What happens when youth from around the world convene to tackle climate change
Everything you need to know about the 2015 World Bank Youth Summit
Almost a month ago, the World Bank Group hosted the 2015 Youth Summit: Crowd Sourcing Solutions for Climate Change.
The Youth Summit was established in 2013 by the World Bank Group to provide a platform for young people to promote their ideas on development. Summit participants include youth leaders, development experts, private sector professionals, government officials, and students.
Youth are inspired to come up with solutions to a range of development topics that the World Bank Group covers. The theme of the Youth Summit changes every year and it is decided by the Organizing Committee according to relevance to youth and the international agenda of that particular year. The topic of the 2015 Summit was climate change.
This year, the Summit took place in the form of a competition. Youth from around the world were encouraged to propose business or policy solutions to adapt or mitigate climate change in a specific World Bank Group client country.
Youth Summit jury
The proposals could be no more than 3,000 words and had to include specific means of implementation, outlining exactly how the plan would be funded and put into place.
The Youth Summit Organizing Committee received more than 330 submissions in the span of just one month, from more than 70 countries. Once the application period had closed, the proposals were narrowed down to six by the Organizing Committee, climate change specialists, business professionals and a team of World Bank Group experts.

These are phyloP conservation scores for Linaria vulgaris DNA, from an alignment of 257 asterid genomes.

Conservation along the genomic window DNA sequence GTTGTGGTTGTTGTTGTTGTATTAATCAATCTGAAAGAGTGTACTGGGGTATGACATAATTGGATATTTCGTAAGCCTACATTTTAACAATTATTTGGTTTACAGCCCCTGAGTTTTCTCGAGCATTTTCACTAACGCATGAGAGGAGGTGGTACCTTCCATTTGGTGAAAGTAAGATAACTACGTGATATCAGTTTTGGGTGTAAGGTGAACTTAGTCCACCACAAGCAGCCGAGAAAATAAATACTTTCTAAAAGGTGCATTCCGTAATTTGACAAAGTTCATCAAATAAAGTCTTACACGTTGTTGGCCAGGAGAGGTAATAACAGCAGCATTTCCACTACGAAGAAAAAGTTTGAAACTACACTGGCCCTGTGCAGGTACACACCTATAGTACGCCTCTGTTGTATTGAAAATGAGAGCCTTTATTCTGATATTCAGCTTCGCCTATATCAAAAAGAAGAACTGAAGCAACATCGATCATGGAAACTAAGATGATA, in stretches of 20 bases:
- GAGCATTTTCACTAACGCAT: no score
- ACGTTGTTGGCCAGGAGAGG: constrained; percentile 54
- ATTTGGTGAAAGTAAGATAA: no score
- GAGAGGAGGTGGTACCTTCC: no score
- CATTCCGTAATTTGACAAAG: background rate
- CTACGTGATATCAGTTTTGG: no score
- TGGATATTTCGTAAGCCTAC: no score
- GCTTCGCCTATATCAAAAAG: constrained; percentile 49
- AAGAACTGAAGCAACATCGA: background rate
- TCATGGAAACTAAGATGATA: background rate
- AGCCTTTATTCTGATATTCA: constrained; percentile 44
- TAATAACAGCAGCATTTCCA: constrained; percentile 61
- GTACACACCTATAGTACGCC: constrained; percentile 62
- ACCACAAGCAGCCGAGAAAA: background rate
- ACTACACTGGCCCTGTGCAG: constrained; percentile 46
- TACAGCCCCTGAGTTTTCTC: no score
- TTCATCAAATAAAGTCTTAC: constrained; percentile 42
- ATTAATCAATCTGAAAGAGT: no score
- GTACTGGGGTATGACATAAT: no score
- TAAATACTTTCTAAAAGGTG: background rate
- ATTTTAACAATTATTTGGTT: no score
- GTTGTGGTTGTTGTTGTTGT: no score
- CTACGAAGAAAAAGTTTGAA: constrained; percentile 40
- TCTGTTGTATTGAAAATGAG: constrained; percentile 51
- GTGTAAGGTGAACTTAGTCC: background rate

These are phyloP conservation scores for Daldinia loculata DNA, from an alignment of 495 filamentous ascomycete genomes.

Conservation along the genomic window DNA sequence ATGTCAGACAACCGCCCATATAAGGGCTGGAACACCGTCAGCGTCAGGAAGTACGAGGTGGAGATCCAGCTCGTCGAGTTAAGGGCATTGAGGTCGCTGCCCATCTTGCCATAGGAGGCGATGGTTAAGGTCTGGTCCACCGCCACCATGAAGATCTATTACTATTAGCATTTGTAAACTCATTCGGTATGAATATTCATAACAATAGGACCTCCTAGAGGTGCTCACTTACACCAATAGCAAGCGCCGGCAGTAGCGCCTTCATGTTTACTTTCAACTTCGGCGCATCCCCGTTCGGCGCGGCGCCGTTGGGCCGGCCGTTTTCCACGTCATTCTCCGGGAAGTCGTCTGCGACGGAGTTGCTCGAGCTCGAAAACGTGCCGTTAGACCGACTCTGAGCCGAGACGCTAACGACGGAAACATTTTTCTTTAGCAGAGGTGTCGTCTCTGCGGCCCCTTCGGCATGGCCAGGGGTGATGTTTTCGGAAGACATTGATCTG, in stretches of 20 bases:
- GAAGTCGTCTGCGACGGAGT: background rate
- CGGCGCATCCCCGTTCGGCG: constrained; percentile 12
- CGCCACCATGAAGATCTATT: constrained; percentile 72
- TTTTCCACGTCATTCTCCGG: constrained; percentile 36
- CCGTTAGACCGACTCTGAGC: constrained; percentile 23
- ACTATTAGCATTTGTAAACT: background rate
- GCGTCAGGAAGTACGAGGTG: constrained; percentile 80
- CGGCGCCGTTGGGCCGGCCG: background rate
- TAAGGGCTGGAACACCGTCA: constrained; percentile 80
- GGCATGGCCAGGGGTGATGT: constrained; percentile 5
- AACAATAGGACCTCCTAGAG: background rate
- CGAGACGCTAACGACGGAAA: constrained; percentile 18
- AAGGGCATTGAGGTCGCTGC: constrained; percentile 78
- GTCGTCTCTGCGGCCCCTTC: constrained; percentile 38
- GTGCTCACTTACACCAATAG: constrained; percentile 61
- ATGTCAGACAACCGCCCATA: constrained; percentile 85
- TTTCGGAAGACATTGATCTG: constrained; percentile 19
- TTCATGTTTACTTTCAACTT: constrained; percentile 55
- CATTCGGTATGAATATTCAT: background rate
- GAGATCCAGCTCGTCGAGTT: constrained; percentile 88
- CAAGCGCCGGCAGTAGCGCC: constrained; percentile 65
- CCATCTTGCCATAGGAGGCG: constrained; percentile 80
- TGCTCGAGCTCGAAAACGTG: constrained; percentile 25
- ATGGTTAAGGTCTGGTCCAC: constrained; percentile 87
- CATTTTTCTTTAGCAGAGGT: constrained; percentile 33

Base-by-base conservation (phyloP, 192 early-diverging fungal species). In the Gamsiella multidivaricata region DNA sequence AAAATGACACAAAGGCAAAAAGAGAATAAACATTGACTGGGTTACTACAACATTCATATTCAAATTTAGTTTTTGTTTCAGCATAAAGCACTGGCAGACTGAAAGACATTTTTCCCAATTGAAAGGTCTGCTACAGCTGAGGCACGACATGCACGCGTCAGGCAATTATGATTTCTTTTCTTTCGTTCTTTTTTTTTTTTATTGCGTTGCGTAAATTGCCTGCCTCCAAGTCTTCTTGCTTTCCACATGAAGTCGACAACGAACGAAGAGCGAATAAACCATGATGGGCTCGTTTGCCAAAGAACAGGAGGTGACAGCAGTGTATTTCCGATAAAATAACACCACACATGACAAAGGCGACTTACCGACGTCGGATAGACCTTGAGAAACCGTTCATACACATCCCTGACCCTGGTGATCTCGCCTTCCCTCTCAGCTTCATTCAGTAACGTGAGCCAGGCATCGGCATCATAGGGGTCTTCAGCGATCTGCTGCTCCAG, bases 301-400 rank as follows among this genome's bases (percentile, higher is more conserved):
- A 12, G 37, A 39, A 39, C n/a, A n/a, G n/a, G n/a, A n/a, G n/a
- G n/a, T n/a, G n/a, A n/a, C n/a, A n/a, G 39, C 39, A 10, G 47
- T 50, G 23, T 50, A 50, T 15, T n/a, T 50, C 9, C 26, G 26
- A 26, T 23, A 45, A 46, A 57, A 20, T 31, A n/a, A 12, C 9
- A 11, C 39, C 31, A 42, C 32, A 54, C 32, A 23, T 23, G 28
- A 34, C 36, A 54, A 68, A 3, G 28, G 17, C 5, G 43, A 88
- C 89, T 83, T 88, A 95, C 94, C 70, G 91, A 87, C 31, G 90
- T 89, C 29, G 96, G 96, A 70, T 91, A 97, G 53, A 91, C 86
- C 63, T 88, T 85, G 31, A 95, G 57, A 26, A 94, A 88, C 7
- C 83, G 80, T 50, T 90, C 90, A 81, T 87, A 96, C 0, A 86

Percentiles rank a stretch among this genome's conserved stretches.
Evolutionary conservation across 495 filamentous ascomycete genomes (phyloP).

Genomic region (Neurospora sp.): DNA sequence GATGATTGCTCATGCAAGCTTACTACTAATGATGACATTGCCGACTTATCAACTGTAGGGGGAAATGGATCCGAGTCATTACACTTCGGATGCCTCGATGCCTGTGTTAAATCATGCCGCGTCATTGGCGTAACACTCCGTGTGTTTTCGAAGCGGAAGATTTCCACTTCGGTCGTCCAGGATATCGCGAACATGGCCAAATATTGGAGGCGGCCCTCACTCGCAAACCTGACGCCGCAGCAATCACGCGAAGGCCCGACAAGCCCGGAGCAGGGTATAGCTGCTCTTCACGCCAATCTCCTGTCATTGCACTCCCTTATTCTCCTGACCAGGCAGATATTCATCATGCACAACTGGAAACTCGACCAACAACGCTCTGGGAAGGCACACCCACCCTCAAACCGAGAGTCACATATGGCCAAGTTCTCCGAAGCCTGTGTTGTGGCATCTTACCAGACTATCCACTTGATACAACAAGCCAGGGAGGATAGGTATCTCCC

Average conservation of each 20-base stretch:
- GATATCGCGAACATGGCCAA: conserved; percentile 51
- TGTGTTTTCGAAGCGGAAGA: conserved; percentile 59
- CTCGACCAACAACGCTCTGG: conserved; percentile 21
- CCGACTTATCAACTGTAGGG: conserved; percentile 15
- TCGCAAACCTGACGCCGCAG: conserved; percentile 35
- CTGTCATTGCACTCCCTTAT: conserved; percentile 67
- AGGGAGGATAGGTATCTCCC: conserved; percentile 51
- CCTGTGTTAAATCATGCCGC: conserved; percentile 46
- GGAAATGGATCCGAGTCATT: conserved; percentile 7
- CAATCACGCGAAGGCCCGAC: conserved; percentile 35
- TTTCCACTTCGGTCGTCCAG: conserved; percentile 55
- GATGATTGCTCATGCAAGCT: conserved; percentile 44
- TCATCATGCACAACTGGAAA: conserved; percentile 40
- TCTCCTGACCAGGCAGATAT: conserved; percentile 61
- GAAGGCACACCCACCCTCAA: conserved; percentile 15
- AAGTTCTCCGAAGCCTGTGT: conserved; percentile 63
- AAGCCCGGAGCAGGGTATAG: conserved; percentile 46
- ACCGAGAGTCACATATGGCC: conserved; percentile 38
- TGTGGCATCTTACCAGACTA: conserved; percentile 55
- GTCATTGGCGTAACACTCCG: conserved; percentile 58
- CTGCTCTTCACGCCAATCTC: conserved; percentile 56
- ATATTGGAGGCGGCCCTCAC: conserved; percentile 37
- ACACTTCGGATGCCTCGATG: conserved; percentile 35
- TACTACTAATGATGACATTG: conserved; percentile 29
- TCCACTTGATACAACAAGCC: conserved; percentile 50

Six finalists were selected from Uganda, Indonesia, the Philippines, Switzerland, China and Mexico, and a member from each group flew to DC to present to a panel of experts.
The first day of the Summit consisted of opening remarks from several influential people including Rachel Kyte, the World Bank Group’s Vice President and Special Envoy for climate change, and 15-year old Kehkashan Basu, Youth Ambassador World Future Council and Founder and President Green Hope UAE.
The agenda then featured a high level plenary session and skills building workshops. How to make climate action engaging for young people and hands-on training for disaster risk management, carbon finance, green bonds and landscapes were all explored. In addition, The Climate Reality Project gave a group session on leveraging personal stories and social media to address the climate crisis.
World Bank Youth Summit workshops
The second day of the conference focused on presentations given by the 6 competition finalists. Each presentation lasted 7 minutes with time for Q&A from the jury. Here you can see a recap of the presentations and jury feedback.
At the end of the day, two winners were chosen. Michael Eschmann, Swiss national and captain of the Team Helios, won the jury vote and Adam Pascual, Filipino national and captain of the Team TREE+PLY, won the audience vote, which included online voting from the more than 12,300 people livestreaming worldwide.
The Youth Summit partnered with the International Council for Small Business (ICSB) to give the two winning team captains the opportunity to attend the 2016 ICSB Academy in New Jersey and New York City from June 14-18, 2016. The ICSB Academy teaches students about how to structure and pursue entrepreneurial ventures.
The day finished with a call to action and a speech of Arunma Oteh, Vice President and Treasurer of the World Bank.
The Youth Summit provided an incredible opportunity for youth to take tangible action towards improving the world in which we live, illustrating true global citizenship. Plus, the event invited American Sign Language translators to remind that inclusiveness goes beyond nationalities
Interested in participating in a World Bank Group Youth Summit? Registration is FREE and open to anyone between the ages of 18 and 35. Visit for more information.